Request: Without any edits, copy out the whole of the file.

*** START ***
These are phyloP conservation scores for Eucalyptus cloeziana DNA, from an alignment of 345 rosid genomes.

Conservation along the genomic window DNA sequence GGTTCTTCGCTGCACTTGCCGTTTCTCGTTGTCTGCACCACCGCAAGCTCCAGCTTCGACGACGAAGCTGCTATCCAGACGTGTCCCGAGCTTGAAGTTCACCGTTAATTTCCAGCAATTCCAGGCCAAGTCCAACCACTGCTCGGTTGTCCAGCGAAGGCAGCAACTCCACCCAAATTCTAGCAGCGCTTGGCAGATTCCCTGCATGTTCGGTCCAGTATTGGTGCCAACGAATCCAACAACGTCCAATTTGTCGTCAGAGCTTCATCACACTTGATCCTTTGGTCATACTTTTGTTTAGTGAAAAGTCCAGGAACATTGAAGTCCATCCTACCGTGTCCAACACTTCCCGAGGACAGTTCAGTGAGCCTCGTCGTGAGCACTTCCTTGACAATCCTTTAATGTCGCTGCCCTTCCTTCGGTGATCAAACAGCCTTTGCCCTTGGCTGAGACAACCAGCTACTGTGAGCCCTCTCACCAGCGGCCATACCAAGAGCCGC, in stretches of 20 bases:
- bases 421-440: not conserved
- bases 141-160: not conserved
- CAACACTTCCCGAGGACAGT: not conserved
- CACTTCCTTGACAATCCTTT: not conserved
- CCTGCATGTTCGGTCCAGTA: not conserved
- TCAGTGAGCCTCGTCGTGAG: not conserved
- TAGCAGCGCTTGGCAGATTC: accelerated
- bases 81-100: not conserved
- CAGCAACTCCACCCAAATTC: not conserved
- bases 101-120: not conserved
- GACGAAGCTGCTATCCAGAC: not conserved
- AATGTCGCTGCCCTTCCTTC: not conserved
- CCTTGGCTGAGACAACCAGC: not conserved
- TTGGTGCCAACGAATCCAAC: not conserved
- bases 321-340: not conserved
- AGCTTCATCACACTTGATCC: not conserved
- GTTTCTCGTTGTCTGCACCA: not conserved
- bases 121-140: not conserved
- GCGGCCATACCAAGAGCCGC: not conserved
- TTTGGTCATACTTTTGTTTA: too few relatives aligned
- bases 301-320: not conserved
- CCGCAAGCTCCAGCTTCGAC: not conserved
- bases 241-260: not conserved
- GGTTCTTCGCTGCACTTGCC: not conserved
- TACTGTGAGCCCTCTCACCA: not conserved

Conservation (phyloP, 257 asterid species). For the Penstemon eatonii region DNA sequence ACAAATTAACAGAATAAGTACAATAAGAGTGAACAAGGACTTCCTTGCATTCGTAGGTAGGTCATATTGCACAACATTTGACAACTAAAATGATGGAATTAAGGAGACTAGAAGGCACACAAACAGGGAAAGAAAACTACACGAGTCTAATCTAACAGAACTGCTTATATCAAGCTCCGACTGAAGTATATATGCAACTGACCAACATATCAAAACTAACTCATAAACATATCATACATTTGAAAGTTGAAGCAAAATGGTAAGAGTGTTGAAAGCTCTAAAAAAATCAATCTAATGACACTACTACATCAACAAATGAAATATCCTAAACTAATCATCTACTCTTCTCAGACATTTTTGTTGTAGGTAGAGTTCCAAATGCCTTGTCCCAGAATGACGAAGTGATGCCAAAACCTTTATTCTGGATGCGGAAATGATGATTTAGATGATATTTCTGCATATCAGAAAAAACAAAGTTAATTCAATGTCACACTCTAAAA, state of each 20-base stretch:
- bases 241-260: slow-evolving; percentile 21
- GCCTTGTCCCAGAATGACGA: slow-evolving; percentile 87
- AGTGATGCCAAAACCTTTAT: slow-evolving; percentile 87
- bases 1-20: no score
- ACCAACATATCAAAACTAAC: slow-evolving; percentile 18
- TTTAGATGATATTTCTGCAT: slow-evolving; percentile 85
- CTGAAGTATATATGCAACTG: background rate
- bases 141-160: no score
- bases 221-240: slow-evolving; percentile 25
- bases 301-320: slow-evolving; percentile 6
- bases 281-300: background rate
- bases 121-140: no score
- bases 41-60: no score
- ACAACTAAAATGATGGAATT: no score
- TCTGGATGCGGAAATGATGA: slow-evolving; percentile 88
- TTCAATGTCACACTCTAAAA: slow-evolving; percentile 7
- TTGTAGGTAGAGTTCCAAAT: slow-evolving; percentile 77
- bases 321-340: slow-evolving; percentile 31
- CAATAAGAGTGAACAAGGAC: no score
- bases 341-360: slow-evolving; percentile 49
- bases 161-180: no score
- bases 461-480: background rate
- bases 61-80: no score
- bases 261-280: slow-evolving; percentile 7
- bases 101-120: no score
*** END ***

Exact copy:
These are phyloP conservation scores for Eucalyptus cloeziana DNA, from an alignment of 345 rosid genomes.

Conservation along the genomic window DNA sequence GGTTCTTCGCTGCACTTGCCGTTTCTCGTTGTCTGCACCACCGCAAGCTCCAGCTTCGACGACGAAGCTGCTATCCAGACGTGTCCCGAGCTTGAAGTTCACCGTTAATTTCCAGCAATTCCAGGCCAAGTCCAACCACTGCTCGGTTGTCCAGCGAAGGCAGCAACTCCACCCAAATTCTAGCAGCGCTTGGCAGATTCCCTGCATGTTCGGTCCAGTATTGGTGCCAACGAATCCAACAACGTCCAATTTGTCGTCAGAGCTTCATCACACTTGATCCTTTGGTCATACTTTTGTTTAGTGAAAAGTCCAGGAACATTGAAGTCCATCCTACCGTGTCCAACACTTCCCGAGGACAGTTCAGTGAGCCTCGTCGTGAGCACTTCCTTGACAATCCTTTAATGTCGCTGCCCTTCCTTCGGTGATCAAACAGCCTTTGCCCTTGGCTGAGACAACCAGCTACTGTGAGCCCTCTCACCAGCGGCCATACCAAGAGCCGC, in stretches of 20 bases:
- bases 421-440: not conserved
- bases 141-160: not conserved
- CAACACTTCCCGAGGACAGT: not conserved
- CACTTCCTTGACAATCCTTT: not conserved
- CCTGCATGTTCGGTCCAGTA: not conserved
- TCAGTGAGCCTCGTCGTGAG: not conserved
- TAGCAGCGCTTGGCAGATTC: accelerated
- bases 81-100: not conserved
- CAGCAACTCCACCCAAATTC: not conserved
- bases 101-120: not conserved
- GACGAAGCTGCTATCCAGAC: not conserved
- AATGTCGCTGCCCTTCCTTC: not conserved
- CCTTGGCTGAGACAACCAGC: not conserved
- TTGGTGCCAACGAATCCAAC: not conserved
- bases 321-340: not conserved
- AGCTTCATCACACTTGATCC: not conserved
- GTTTCTCGTTGTCTGCACCA: not conserved
- bases 121-140: not conserved
- GCGGCCATACCAAGAGCCGC: not conserved
- TTTGGTCATACTTTTGTTTA: too few relatives aligned
- bases 301-320: not conserved
- CCGCAAGCTCCAGCTTCGAC: not conserved
- bases 241-260: not conserved
- GGTTCTTCGCTGCACTTGCC: not conserved
- TACTGTGAGCCCTCTCACCA: not conserved

Conservation (phyloP, 257 asterid species). For the Penstemon eatonii region DNA sequence ACAAATTAACAGAATAAGTACAATAAGAGTGAACAAGGACTTCCTTGCATTCGTAGGTAGGTCATATTGCACAACATTTGACAACTAAAATGATGGAATTAAGGAGACTAGAAGGCACACAAACAGGGAAAGAAAACTACACGAGTCTAATCTAACAGAACTGCTTATATCAAGCTCCGACTGAAGTATATATGCAACTGACCAACATATCAAAACTAACTCATAAACATATCATACATTTGAAAGTTGAAGCAAAATGGTAAGAGTGTTGAAAGCTCTAAAAAAATCAATCTAATGACACTACTACATCAACAAATGAAATATCCTAAACTAATCATCTACTCTTCTCAGACATTTTTGTTGTAGGTAGAGTTCCAAATGCCTTGTCCCAGAATGACGAAGTGATGCCAAAACCTTTATTCTGGATGCGGAAATGATGATTTAGATGATATTTCTGCATATCAGAAAAAACAAAGTTAATTCAATGTCACACTCTAAAA, state of each 20-base stretch:
- bases 241-260: slow-evolving; percentile 21
- GCCTTGTCCCAGAATGACGA: slow-evolving; percentile 87
- AGTGATGCCAAAACCTTTAT: slow-evolving; percentile 87
- bases 1-20: no score
- ACCAACATATCAAAACTAAC: slow-evolving; percentile 18
- TTTAGATGATATTTCTGCAT: slow-evolving; percentile 85
- CTGAAGTATATATGCAACTG: background rate
- bases 141-160: no score
- bases 221-240: slow-evolving; percentile 25
- bases 301-320: slow-evolving; percentile 6
- bases 281-300: background rate
- bases 121-140: no score
- bases 41-60: no score
- ACAACTAAAATGATGGAATT: no score
- TCTGGATGCGGAAATGATGA: slow-evolving; percentile 88
- TTCAATGTCACACTCTAAAA: slow-evolving; percentile 7
- TTGTAGGTAGAGTTCCAAAT: slow-evolving; percentile 77
- bases 321-340: slow-evolving; percentile 31
- CAATAAGAGTGAACAAGGAC: no score
- bases 341-360: slow-evolving; percentile 49
- bases 161-180: no score
- bases 461-480: background rate
- bases 61-80: no score
- bases 261-280: slow-evolving; percentile 7
- bases 101-120: no score